I’ve learned that you can get by on charm and looks for only so long.  After that, you’d better know something.  This does not always seem true and maybe the length can stretch out for years, but in the end the boys and girls will stop turning their heads when you pass, so you better at least have some good stories of your youth to retell.  There is nothing wrong with physical charm, but giving it any weight and worth as a way to judge yourself or others is a mistake.  It is just a roll of the DNA dice. It does not matter how attractive a person is if they are ugly on the inside.  Everyone has a unique talent or gift in life.  Personally, I have always been drawn to people that have an ability to tell a story, that have a talent of finding humor everywhere, and people that know that life is an ongoing journey of exploration.  It is a physical attraction, an attraction to a glow or fire or something that people possess inside.  Have you ever tried having a conversation with nice biceps and teeth? Exactly.

I’ve learned that you shouldn’t compare yourself to the best others can do. We all have our talents, we all have our accomplishments, and for the most part, they are unique to us. Comparing yourself to the best parts of others will of course cause you to feel inferior.  The exercise in being proud of and happy for your friend’s success is a hard one.  It is hard to remove your jealousy or envy.  When you are able to do it, however, you become a better friend and a better person.  If you still cannot remove yourself from the equation, think about how awesome you are for choosing such talented and successful friends.  We can be happy when our friend’s are successful, no matter what Morrissey says.

I’ve learned that you can keep going long after you can’t.  It applies to running, it applies to life.  It is always darkest before the dawn for a reason, so you appreciate the dawn all the more.  Heartbreak and disappointment are horrible and painful, they can tear you into pieces from which you think you can never reassemble.  You can, and in time, you will.  That ability is one of the most exciting and unique parts of being human: resilience.  Knowing that life right now is hard, but having the memory and perspective that none of it is permanent and situations will change.  “Don’t give up, I know you can make it good.”

I’ve learned that just because someone doesn’t love you the way you want them to doesn’t mean they don’t love you with all they have.  Learning to understand their language may make the difference between feeling loved and feeling neglected.  Getting mad because someone doesn’t love you the way you want to be loved is like getting mad because the IKEA furniture assembly instructions are only in Swedish.  You can either try to translate and understand the IKEA instructions or you can shop somewhere with different instruction inserts.  Complaining will not bring you any closer to assembling that chair.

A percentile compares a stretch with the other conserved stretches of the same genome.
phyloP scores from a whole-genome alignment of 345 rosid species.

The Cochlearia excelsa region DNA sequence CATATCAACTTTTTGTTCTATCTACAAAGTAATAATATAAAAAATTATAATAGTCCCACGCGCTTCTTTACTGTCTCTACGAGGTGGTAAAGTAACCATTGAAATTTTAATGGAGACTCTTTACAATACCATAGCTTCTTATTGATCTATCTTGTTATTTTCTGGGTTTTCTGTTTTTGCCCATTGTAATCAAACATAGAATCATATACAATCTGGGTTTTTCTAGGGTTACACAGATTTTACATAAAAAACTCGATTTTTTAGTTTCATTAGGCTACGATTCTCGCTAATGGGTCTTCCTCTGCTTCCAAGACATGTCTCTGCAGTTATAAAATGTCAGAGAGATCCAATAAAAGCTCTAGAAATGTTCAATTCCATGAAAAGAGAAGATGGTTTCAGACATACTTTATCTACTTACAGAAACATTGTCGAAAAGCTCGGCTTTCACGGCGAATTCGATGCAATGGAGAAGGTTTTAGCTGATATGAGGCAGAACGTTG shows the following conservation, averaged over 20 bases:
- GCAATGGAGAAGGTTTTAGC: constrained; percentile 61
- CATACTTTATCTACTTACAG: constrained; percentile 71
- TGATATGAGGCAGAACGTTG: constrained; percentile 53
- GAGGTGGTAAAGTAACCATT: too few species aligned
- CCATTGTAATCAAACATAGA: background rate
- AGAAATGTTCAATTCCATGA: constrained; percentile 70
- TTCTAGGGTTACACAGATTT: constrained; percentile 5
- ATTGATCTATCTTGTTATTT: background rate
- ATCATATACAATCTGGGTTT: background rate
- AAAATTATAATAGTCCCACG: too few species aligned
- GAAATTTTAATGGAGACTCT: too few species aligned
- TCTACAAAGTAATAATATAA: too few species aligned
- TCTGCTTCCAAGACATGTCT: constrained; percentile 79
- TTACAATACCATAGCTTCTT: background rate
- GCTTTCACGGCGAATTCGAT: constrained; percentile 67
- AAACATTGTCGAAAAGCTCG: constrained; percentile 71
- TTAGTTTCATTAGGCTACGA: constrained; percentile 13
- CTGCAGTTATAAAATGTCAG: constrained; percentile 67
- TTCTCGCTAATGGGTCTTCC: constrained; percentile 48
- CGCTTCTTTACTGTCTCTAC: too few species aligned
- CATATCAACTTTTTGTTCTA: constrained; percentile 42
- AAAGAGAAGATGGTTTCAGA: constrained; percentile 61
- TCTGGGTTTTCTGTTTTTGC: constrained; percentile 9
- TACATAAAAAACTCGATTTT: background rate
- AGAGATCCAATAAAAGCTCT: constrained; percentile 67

I’ve learned that either you control your attitude or it controls you.  Every second of every day, we have the choice on how we are going to behave.  We can fly off the handle at the slightest things or we can choose to not let them ruin our day.  How we react and behave to every day situations is completely in our control.  Our past experiences may point us in a knee-jerk direction, but they have no actual power over us today.  Choose an attitude that would make you proud of the person you are.  If it does not feel natural to behave that way, fake it, eventually, it will become part of you.  I am a strong believer in the school of “Fake it ’till you make it.” I am a result of that philosophy.  I didn’t like something about me or recognized something about me that didn’t work, thought about how I could do it differently, and consciously did it that way going forward.  It did not immediately feel natural, but eventually, it became a part of me.  It is like diet and exercise for your character, it is hard and strenuous, but eventually, it becomes who you are.  Anger is ego, we all know this.  That person that cut you off in traffic did not do it to you because of who you are, they just did it.  It didn’t happen to you, it just happened, don’t take it so personally that it changes your mood.  Don’t hold onto it, that energy is undirected and wasted.

I’ve learned that heroes are the people who do what has to be done when it needs to be done, regardless of the consequences. The title of “Hero” has been been attributed to so many people in so many ways that it’s meaning has been diluted.  For this, I mean a person whose courage and strength I admire.  Heroes are quite often not popular or even liked at the time, usually because their actions cause discomfort and disruption.  Heroes see how the world can be a better place and do their best to change it.  For the most part, actors, athletes, popular musicians, and politicians are bad choices as personal heroes, there are plenty of examples why.